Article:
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Friday, 8 June 1928


Mr SCULLIN (Yarra) .- The case to which the honorable member for Wannon has referred simply proves that the minimum wage fixed by the courts does not always become the maximum. When tradesmen in a certain calling are scarce, they can command more than the wage fixed by the court. I wish to make it quite clear that the Labour party stands for the Federal court having complete power. We say that Commonwealth awards should prevail, but that power should be delegated in certain circumstances to the State courts.


Mr RODGERS (WANNON, VICTORIA) - Our friends opposite want as many strings to their bow as they can get.


Mr SCULLIN - The honorable member for Batman expressed the view of the Labour party on this subject. I do not pretend that I am able at the moment to deal with every aspect of the subject. We stand for the federal court prevailing but we claim that that is provided for under the existing law. If there is difficulty in the mind of the judges as to the meaning of the word " inconsistency " we might clear that up.


Mr Latham - That is what the clause seeks to do.


Mr SCULLIN - I suggest that it goes a great deal further than that. It must be remembered that there are State laws affecting industry other than those which fix wages. There is, for instance, the Shearers' Hut Accommodation Act, ' various mining acts, and so on. I am afraid that if this provision is agreed to it may place it within the power of the Commonwealth Court to render some or all of those State measures inoperative.


Mr Brennan - All those laws do not favour the labourer.


Mr SCULLIN - That is so. Legislation of this description cuts both ways. I agree that if a reactionary State government passed legislation detrimental te the workers it would be possible, if this provision were enacted, to veto it. I submit, however, that the existing provisions are sufficient to meet the needs of the case in that respect. I advise honorable members opposite who are strong advocates of State rights, to think carer fully before they vote for this provision; otherwise they may do a great deal to interfere with the sovereign rights of "the States. I am not an advocate of State rights in the sense that some honorable members opposite are. I have always maintained that as we have adopted the Federal system, we should make the Federal Parliament supreme, and delegate to the States such -powers as we deem advisable. But if this provision is agreed to, the Arbitration Court may invalidate important State legislation which is not covered, or only partly covered by Federal enactments. The Commonwealth Court might, in the hearing of a claim, refuse certain requests of the employees which are already granted in State awards, and hold that by refusing the claims, it has dealt with them, and so is justified in over-riding the State legislation. It must be remembered that the ideas of men are progressive. Many things are provided in current arbitration awards which were not thought of years ago. I believe that in the last shearers' award the Commonwealth Court directed that certain utensils should be provided. Such a thing would not have been dreamt of years ago.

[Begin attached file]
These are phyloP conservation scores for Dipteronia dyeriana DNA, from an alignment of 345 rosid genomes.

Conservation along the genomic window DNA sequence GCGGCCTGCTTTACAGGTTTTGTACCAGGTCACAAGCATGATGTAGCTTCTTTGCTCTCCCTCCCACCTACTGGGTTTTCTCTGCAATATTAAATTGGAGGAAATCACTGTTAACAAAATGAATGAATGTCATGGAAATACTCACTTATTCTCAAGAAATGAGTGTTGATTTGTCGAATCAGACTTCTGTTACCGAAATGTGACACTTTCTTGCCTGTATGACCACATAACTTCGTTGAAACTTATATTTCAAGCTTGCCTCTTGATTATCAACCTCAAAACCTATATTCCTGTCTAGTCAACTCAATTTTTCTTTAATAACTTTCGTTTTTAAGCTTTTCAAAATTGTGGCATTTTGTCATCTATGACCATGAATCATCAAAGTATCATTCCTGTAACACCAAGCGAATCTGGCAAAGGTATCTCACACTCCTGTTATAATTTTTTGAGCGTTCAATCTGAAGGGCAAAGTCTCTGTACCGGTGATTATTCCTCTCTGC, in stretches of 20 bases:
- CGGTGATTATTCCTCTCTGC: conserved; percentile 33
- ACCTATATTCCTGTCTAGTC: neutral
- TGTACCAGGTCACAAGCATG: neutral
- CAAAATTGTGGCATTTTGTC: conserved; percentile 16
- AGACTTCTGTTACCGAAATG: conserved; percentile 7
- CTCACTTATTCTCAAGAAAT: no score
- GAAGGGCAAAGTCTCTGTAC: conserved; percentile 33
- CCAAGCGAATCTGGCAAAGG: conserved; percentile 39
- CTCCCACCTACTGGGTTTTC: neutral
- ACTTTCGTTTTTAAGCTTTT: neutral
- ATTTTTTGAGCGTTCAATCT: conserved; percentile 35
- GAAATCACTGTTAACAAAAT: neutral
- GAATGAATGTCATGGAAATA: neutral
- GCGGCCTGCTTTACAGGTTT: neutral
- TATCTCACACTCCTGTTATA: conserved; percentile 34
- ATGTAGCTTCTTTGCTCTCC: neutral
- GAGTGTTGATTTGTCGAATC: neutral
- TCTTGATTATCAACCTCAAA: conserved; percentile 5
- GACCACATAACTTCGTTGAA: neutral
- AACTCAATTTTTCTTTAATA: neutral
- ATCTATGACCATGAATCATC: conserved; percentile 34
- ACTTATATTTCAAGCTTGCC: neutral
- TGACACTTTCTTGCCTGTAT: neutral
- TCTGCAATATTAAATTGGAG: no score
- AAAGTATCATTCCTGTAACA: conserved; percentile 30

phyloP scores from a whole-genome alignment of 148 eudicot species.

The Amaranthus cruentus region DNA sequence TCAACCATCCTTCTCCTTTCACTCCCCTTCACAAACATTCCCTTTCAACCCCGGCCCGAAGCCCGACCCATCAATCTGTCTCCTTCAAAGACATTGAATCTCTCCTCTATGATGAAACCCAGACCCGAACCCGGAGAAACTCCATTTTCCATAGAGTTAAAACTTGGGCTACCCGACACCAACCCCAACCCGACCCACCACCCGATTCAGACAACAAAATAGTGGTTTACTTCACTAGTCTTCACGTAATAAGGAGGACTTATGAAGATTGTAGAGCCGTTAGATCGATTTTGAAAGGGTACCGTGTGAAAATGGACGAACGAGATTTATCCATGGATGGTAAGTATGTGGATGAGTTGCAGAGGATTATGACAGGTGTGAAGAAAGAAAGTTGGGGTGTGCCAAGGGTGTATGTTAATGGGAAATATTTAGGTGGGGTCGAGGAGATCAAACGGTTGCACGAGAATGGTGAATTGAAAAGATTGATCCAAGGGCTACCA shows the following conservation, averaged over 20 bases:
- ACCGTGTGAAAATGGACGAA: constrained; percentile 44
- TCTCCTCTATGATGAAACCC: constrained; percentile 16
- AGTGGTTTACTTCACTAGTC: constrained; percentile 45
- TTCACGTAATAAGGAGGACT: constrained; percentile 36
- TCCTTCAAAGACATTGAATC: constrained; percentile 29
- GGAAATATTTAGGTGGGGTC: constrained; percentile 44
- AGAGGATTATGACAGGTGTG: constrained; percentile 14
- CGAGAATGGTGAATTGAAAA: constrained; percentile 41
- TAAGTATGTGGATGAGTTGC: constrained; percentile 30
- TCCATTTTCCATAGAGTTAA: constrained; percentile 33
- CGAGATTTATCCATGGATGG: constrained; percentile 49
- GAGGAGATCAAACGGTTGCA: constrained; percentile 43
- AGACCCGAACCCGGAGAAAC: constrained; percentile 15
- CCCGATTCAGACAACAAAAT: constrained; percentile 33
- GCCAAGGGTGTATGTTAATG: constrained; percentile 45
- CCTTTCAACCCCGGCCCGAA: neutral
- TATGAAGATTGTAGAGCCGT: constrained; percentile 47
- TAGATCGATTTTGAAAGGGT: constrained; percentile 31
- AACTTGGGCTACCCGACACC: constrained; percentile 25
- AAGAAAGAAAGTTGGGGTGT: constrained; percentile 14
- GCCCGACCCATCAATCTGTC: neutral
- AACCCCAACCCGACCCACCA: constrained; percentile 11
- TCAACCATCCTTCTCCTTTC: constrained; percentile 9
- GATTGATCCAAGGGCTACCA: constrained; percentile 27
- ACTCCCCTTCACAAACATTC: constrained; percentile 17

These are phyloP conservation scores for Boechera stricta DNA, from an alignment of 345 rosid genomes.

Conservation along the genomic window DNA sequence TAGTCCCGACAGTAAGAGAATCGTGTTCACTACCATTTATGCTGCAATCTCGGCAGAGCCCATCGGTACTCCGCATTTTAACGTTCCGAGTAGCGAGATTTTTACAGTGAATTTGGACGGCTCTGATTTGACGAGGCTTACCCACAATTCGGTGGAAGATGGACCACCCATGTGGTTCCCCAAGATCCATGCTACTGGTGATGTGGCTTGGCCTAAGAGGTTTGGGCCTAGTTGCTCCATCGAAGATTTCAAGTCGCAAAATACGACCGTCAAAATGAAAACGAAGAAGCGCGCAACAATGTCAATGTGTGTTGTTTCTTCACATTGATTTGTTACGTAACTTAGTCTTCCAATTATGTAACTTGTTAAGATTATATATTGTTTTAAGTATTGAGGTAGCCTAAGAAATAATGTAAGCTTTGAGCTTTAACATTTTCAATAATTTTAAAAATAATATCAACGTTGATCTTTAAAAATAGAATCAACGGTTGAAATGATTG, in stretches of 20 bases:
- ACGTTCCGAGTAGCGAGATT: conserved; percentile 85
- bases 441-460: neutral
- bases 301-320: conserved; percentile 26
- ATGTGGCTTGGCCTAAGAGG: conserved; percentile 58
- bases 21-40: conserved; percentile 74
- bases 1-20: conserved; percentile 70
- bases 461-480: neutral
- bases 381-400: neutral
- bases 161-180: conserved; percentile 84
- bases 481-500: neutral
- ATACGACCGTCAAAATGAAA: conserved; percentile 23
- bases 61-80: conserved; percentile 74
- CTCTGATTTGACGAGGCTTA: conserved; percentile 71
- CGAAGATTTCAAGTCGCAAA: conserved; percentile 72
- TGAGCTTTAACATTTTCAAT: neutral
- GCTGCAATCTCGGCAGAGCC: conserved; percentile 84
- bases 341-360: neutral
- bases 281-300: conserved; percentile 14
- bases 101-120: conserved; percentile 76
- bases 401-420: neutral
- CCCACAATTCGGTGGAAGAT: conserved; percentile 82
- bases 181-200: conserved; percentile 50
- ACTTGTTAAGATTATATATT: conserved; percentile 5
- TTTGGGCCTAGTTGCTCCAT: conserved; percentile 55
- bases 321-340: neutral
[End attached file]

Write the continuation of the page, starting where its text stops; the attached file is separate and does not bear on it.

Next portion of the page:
Mr RODGERS (WANNON, VICTORIA) - Does the AttorneyGeneral suggest that the only object of this provision is to make the Commonwealth Court supreme in cases where there is inconsistency?


Mr Latham - I do not suggest that all difficulties will be removed by this provision,- but that a matter would have to be dealt with in a Commonwealth award before a State award could be declared invalid. If the Commonwealth award were silent on a point provided for in a State award, it could not override the State provision.


Mr SCULLIN - Is the AttorneyGeneral satisfied that, if the Full Court when giving judgment deals with a number of points and rejects one-half of them, it will have been said not to have dealt with those points that have been disallowed ?


Mr Latham - I should say so. One has to look at the award - not at the reasons for it.


Mr SCULLIN -I am afraid that quite a number of existing state laws, and also a number of state laws that may be passed in the future covering a number of industrial matters not provided for by the Federal Arbitration Act, may be declared invalid. I feel that we are giving too great a power to the Federal Arbitration Court.

Amendment agreed to.

Amendment (by Mr. Latham) agreed to-

Thai sub-section 3 of proposed section 30a be omitted.







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